For more information on preventing elder fraud and help for victims, visit the Department of Justice’s Elder Justice Initiative website, which includes a list of Michigan-specific resources. The FBI Elder Fraud website also provides several resources, including the following tips to help seniors protect themselves:

  • Recognize scam attempts and end all communication with the perpetrator.
  • Search online for the contact information (name, email, phone number, addresses) and the proposed offer. Other people have likely posted information online about individuals and businesses trying to run scams.
  • Resist the pressure to act quickly. Scammers create a sense of urgency to produce fear and lure victims into immediate action. Call the police immediately if you feel there is a danger to yourself or a loved one.
  • Be cautious of unsolicited phone calls, text messages, mailings, and door-to-door services offers.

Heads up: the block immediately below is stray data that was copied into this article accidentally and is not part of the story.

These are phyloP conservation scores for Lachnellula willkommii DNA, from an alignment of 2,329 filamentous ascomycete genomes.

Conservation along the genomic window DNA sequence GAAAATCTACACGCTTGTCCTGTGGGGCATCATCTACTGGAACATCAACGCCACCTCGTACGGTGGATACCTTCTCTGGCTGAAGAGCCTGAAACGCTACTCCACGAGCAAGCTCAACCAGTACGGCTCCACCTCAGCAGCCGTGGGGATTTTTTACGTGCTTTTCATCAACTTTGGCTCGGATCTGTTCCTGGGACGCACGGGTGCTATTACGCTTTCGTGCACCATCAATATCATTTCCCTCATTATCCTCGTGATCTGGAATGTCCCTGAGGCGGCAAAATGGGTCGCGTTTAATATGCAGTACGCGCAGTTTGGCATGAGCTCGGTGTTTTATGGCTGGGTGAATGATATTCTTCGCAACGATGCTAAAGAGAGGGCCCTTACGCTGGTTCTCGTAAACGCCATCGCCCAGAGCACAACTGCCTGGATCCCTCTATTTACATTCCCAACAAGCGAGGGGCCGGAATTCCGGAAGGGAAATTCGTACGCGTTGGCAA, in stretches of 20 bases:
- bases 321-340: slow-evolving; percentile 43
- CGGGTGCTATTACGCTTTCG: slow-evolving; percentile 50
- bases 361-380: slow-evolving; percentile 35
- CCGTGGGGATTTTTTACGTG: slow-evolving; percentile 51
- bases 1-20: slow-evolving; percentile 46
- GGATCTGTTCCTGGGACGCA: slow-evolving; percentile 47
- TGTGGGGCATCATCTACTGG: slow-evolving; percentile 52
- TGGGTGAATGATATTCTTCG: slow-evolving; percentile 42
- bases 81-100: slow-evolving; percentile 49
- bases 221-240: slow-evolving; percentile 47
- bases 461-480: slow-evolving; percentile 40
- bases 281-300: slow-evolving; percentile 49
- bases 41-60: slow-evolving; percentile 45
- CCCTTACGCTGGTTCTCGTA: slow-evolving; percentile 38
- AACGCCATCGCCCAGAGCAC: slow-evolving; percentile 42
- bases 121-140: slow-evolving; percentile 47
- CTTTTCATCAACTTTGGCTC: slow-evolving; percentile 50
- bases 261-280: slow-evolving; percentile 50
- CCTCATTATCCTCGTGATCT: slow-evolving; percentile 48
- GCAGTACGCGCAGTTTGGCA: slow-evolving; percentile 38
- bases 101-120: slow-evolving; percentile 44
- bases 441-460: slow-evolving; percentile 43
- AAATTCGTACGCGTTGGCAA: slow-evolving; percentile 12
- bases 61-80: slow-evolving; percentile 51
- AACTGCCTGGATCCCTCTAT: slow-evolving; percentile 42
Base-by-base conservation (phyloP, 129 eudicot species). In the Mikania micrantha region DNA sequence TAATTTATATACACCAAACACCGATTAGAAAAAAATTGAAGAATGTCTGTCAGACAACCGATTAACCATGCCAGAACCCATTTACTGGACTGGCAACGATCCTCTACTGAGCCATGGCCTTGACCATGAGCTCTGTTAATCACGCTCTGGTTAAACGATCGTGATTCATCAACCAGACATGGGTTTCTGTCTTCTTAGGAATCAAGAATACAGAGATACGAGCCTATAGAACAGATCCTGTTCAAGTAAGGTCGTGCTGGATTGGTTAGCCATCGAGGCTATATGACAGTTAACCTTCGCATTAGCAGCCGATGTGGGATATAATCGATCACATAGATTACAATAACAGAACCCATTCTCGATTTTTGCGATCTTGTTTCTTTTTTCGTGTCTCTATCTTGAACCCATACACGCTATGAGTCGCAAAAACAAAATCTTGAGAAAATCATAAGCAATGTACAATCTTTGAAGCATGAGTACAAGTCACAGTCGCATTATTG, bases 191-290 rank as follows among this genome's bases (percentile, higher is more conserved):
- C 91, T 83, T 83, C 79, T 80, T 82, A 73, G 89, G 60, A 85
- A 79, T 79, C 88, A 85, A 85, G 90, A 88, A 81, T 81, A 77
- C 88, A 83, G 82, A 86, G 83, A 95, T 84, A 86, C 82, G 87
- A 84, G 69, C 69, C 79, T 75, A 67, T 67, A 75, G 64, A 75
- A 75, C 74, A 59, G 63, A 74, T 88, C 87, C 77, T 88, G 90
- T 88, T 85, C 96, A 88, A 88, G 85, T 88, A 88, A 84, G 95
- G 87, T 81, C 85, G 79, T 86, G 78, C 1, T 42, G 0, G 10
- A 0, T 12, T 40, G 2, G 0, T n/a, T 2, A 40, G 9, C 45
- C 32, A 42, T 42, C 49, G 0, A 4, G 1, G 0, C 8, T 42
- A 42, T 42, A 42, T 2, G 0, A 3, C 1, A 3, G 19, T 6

• Never give or send any personally identifiable information, money, jewelry, gift cards, checks, or wire information to unverified people or businesses.
  • Make sure all computer anti-virus and security software and malware protections are up to date. Use reputable anti-virus software and firewalls.
  • Disconnect from the internet and shut down your device if you see a pop-up message or locked screen. Pop-ups are regularly used by perpetrators to spread malicious software. Enable pop-up blockers to avoid accidentally clicking on a pop-up.
  • Be careful what you download. Never open an email attachment from someone you don't know, and be wary of email attachments forwarded to you.